I, for one, recall the chestnut year as it was about 1932 – 1933. My family, included mother and dad, with 4 children. I was born May 24, 1928. As I recall there were 2 seasons that included fruit from trees in Mississippi. I have recalled those happy times as 2 Christmas when our grandfather and grandmother truly did roast the chestnuts on an open fireplace. I can taste them now! Just the same, we shared only a few at one time. We did not individually have one dozen or more.
The two of us did visit at least 2 trees, only after grandfather had picked up what had fallen. Of course, we hustled to find a burr that had popped, somewhat spread out, having fallen from the tree, only to pick up the 3 nuts per burr. We knew better than walk near the tree without shoes on. The prick from the burr caused severe pain to step on one of the burrs accidently.
Our grandfather had 5 large trees, but were scattered apart, though we could see all 5 trees from where we stood. I recall the sheep, old & new, scrabbling for the hulled out nuts. I do not recall staying under the tree for too long period of time. One good prick of the hands was cause for the short visit. Naturally, the two of us went home to mother for help of pulling some of the prickely needles out of our fingers.
That was the last year I recall for the fruit. The next year there were none. These majestic trees had been hit by the blight. Seemingly I recall only the whiteness of the trees scattered about that time. As a 4 – 5 year old boy, did not know what the word blight was all about. My mind tells me the trees were barren and looked ghostly like among the green trees and grass each following year.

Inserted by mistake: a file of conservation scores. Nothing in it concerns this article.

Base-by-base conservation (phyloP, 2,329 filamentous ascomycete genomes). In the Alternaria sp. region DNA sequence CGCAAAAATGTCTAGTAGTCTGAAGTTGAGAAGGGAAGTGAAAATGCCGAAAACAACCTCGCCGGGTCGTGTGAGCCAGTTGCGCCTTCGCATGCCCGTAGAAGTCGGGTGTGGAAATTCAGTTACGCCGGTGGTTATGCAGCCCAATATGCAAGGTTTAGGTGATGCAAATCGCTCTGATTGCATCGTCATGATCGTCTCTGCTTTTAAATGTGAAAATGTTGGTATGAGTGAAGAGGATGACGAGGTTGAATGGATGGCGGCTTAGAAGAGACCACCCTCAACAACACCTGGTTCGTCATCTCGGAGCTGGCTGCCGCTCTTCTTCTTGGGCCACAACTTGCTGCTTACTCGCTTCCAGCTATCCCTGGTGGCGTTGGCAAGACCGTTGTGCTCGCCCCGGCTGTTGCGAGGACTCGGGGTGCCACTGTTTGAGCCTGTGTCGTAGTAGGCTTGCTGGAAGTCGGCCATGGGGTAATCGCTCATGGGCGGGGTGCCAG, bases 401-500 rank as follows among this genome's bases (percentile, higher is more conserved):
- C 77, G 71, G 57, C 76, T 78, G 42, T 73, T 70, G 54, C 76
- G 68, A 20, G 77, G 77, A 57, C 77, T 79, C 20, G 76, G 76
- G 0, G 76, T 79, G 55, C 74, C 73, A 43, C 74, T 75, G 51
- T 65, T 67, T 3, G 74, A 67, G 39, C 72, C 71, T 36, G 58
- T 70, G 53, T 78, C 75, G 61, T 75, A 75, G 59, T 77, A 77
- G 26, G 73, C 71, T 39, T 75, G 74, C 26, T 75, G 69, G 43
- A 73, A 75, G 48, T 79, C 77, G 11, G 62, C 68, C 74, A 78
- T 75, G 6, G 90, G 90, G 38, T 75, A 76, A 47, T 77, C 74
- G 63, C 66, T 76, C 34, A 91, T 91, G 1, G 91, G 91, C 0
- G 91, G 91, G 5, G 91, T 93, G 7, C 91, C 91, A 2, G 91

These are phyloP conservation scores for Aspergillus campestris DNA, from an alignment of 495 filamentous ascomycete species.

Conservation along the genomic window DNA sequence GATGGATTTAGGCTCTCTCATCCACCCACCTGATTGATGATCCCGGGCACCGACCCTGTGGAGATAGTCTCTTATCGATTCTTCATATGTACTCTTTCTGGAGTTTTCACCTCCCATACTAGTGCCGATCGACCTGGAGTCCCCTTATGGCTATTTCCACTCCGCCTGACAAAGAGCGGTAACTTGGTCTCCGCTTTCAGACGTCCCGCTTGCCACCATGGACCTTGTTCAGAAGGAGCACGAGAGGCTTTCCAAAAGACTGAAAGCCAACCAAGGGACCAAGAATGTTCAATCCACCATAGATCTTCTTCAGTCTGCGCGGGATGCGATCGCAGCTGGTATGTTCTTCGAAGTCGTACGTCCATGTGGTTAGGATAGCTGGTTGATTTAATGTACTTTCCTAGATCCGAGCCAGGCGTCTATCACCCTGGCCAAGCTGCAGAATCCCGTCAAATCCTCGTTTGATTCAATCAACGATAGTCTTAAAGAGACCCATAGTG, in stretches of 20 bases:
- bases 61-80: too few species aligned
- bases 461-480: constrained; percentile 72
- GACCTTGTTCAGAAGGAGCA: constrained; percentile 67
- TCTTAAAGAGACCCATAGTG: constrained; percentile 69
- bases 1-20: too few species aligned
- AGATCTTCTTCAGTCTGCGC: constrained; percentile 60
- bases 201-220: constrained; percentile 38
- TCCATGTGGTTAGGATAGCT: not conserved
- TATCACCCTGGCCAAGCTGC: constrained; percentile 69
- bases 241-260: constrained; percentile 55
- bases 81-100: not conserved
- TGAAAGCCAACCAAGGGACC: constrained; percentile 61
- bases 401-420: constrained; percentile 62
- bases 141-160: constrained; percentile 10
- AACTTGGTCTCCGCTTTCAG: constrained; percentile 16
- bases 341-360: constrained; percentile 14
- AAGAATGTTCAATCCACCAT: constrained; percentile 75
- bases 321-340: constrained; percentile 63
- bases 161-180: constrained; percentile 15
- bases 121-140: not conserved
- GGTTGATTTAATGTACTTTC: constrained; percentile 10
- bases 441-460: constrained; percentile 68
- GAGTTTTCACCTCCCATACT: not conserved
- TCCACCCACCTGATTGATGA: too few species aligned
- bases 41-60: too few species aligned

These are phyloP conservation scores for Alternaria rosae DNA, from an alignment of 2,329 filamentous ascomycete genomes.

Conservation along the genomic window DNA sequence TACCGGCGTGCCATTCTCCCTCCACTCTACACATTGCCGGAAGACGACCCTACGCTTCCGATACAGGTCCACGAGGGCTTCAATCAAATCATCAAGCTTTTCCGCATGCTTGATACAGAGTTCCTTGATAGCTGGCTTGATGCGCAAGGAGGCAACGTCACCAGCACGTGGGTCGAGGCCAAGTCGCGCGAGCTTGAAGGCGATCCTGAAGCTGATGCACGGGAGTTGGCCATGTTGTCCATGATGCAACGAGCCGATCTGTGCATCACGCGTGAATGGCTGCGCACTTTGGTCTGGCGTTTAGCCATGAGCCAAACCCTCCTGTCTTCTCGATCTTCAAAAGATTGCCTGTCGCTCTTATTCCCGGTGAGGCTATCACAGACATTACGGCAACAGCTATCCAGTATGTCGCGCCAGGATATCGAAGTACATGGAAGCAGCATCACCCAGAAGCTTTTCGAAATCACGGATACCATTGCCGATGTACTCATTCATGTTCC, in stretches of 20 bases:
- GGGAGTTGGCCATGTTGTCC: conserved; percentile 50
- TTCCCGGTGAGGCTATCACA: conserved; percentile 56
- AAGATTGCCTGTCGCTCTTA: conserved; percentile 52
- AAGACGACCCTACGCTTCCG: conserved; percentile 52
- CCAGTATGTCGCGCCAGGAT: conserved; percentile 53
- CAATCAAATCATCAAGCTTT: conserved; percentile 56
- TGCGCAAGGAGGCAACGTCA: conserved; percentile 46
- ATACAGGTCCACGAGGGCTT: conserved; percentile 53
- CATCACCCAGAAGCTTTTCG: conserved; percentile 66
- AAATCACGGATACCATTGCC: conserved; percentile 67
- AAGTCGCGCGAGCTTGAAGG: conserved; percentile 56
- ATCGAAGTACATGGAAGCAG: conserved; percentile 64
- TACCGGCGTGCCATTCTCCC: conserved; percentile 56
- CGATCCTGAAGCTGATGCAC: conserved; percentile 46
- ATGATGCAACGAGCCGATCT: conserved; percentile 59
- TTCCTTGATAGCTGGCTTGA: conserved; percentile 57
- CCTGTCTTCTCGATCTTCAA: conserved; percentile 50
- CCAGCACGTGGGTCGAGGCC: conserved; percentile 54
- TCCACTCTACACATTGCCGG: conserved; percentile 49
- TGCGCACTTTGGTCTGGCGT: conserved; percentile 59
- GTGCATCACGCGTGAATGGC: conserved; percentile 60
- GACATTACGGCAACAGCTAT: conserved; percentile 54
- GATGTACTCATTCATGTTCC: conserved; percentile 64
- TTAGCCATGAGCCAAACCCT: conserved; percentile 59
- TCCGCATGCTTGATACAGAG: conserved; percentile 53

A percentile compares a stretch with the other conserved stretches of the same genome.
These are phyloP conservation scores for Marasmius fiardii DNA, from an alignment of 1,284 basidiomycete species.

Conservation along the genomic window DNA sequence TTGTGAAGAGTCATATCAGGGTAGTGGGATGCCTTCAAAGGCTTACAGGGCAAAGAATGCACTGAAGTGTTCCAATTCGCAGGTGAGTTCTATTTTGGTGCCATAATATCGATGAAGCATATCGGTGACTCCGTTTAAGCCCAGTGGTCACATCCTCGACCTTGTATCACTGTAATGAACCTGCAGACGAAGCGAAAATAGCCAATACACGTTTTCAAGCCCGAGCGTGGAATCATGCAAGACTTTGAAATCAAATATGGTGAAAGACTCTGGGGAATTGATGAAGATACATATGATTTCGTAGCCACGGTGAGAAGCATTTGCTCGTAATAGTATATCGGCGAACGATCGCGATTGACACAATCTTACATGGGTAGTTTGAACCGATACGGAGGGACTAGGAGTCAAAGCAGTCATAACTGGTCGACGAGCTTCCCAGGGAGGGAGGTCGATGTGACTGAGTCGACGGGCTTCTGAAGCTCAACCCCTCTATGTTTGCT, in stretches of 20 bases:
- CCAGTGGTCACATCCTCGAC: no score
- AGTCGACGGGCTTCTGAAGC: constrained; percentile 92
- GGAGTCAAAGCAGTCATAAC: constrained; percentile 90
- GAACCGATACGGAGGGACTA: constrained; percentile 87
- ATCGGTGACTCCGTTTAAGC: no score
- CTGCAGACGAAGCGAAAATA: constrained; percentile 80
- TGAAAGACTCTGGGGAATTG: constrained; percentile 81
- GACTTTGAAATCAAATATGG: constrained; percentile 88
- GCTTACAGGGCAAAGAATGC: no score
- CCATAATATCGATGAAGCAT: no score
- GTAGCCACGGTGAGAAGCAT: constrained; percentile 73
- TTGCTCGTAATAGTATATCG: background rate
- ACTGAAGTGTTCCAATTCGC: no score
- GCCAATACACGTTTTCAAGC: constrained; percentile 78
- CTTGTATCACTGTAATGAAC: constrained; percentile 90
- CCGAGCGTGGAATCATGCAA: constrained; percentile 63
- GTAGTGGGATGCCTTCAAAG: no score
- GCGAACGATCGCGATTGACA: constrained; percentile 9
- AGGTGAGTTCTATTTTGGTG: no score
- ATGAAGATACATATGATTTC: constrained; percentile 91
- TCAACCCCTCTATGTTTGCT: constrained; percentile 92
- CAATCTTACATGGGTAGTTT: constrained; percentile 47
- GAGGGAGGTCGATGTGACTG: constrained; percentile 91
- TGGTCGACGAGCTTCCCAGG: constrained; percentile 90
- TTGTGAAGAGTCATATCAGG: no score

My family of 5 at that time moved from Grand Paw Cox's house to a community not too far away, but no more of the chestnut trees. I am grateful for the memories at Grand Paw Cox's farm and the big spread of chestnut trees.
What I have just recalled has always stayed with me to this day. I will be 85 years old on May 24, 2012.
As an added note, I am so greatful for those men who work to reestablish the ancient chestnut tree in bearing the 3 small nuts that had such favorable taste – enough to last a life time. Seems there weren't any bad nuts, only 3 good tasty ones.
In closing I will say, my memories came from North East, Mississippi. We lived about 45 miles from the TN and AL lines.
Also, I visited the area of Pa Cox's farm, which I could see as far as my eyes could tell. It may have been 30 acres, or a 100, for that matter. I believe the acreage will be about the same today. I met the most recent owner in August 2010.
I would be mighty greatful to learn that I might experience seeing some 50 to 100 plantings. As I recall on that last visit, there is a cleared area in front of Grand Pa Cox's place where experimented seedlings might be set to grow.
Wouldn't that be the greatest thing to happen and see before I die, say the year 2020, circa. Wow, I am ready to show someone where that place is located in Mississippi, the place where 5 huge and beautiful chestnuts might possibly grow and thrive again.
I must wake up now. It was a trip well remembered. Thank you for the time to recall and value the chestnut trees at the place I lived!
P.S. A copy of your reply as continued hope for the Appalachia / Mississippi chestnut (as it was once was).
William H. Cox
5801 Stewarts Ferry Rd.
Mt. Juliet, TN 37122